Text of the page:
Yesterday I talked about the three Azeroth books I recently read through, and starting the review process with Vol’jin: Shadows of the Horde. It’s one of the more recent books to come out, unlike today’s choice which came out in 2010.
It’s funny how I talked yesterday about Vol’jin’s book not having a lot of the war element we would typically find in a World of Warcraft novel. For the early portion of this book, it’s the same. But unlike Shadows of the Horde, this one blends things in and then just keeps blending. Arthas’ story is told in three stages and focuses on three different stages: Arthas Menethil, the Jaina era, and finally Sylvanas and the Lich King.
The story involves many significant moments that are major lore points in WoW. How Sylvanas became the Banshee Queen is no secret, nor is the “Culling of Stratholme.” These and many other familiar facts pour out of the pages along with some that aren’t as well known. For instance, there’s a lot more to the Lich King and his mount that I had no idea about and can actually appreciate greatly. As should anyone who has ever had a strong bond with an animal.
So the first act deals with Arthas growing up and the pressures of being a prince and all the good and bad that comes with it. You see a few moments of the old “much to learn, boy” that comes with such a tale, as well as what would be a couple of innocent seeds if a person didn’t know Arthas’ final destination. In the second act we have the Arthas and Jaina relationship, and Prince Menethil doing what he feels he must for his people. There’s a great chapter that also involves visiting Thrall in his early days. It’s not an exchange, but it does help tie characters together well. In more than one way. But this is nice Arthas. Not off the handle Arthas, which we get later on in the middle section of the tale. Finally it’s Sylvanas’ turn and her death followed by what he does (I had no idea he resurrected Kel’Thuzad…makes sense). How he is pulled back to Northrend to save the Lich King makes for an interesting encounter with Anub’arak. You really see how parts of Wrath came together as a story.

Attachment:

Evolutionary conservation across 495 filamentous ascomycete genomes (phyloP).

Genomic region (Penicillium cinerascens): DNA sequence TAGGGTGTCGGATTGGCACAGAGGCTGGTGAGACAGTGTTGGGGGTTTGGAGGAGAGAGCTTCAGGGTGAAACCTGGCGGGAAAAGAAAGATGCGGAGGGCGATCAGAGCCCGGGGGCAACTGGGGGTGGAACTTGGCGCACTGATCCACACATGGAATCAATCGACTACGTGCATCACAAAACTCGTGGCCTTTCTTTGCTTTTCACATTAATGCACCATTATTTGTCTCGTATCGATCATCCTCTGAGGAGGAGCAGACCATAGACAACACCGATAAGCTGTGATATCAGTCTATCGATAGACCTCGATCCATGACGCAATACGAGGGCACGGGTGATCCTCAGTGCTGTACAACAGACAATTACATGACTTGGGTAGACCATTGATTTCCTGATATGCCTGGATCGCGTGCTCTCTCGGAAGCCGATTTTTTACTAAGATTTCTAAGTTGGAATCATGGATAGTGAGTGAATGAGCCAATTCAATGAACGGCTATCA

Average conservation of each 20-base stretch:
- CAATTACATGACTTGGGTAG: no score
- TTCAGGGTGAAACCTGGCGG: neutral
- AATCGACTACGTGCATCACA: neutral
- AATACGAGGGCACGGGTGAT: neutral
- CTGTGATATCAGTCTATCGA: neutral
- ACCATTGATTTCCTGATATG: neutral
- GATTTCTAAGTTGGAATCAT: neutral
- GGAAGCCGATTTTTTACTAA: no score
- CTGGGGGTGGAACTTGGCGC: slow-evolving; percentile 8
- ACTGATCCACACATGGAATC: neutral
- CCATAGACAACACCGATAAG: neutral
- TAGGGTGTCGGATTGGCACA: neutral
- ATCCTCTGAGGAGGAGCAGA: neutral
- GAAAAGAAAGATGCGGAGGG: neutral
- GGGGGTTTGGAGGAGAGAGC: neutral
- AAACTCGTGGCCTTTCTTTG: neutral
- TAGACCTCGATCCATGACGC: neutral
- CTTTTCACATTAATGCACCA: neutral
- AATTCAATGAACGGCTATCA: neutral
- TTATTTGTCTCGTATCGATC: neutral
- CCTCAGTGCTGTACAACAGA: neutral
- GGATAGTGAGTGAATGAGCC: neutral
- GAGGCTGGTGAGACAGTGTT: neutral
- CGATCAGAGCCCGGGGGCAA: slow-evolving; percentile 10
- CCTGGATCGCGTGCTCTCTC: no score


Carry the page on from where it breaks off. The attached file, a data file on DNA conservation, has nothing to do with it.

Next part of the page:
There’s so much more to the story which, despite knowing most of it going in, is just an amazing read. You can see a few grains of sand fall, and Christie Golden does a great job of making the grains continue to fall through the hourglass until you know Arthas is off the deep end and can actually see how he got there. You almost pity him for the journey until the very last moment, when he actually becomes the Lich King and that’s when you know he is beyond “bat-crazy.” Still, I love how that was presented, in part because I didn’t see all of it coming.
With an iconic character like Arthas Menethil you have so much material to work with. It would be easy to mail it in and just recite much of the moments in his life. Golden slows some of those moments right down, barely touches on others, and adds a few new ones that create a bigger picture than what the average person would even know about the man who would become the Lich King. To do that and have the reader not feel like the book is a history class, is excellent writing. Hands down my favourite Warcraft book and not just because I’m fond of the content but because it’s simply that good.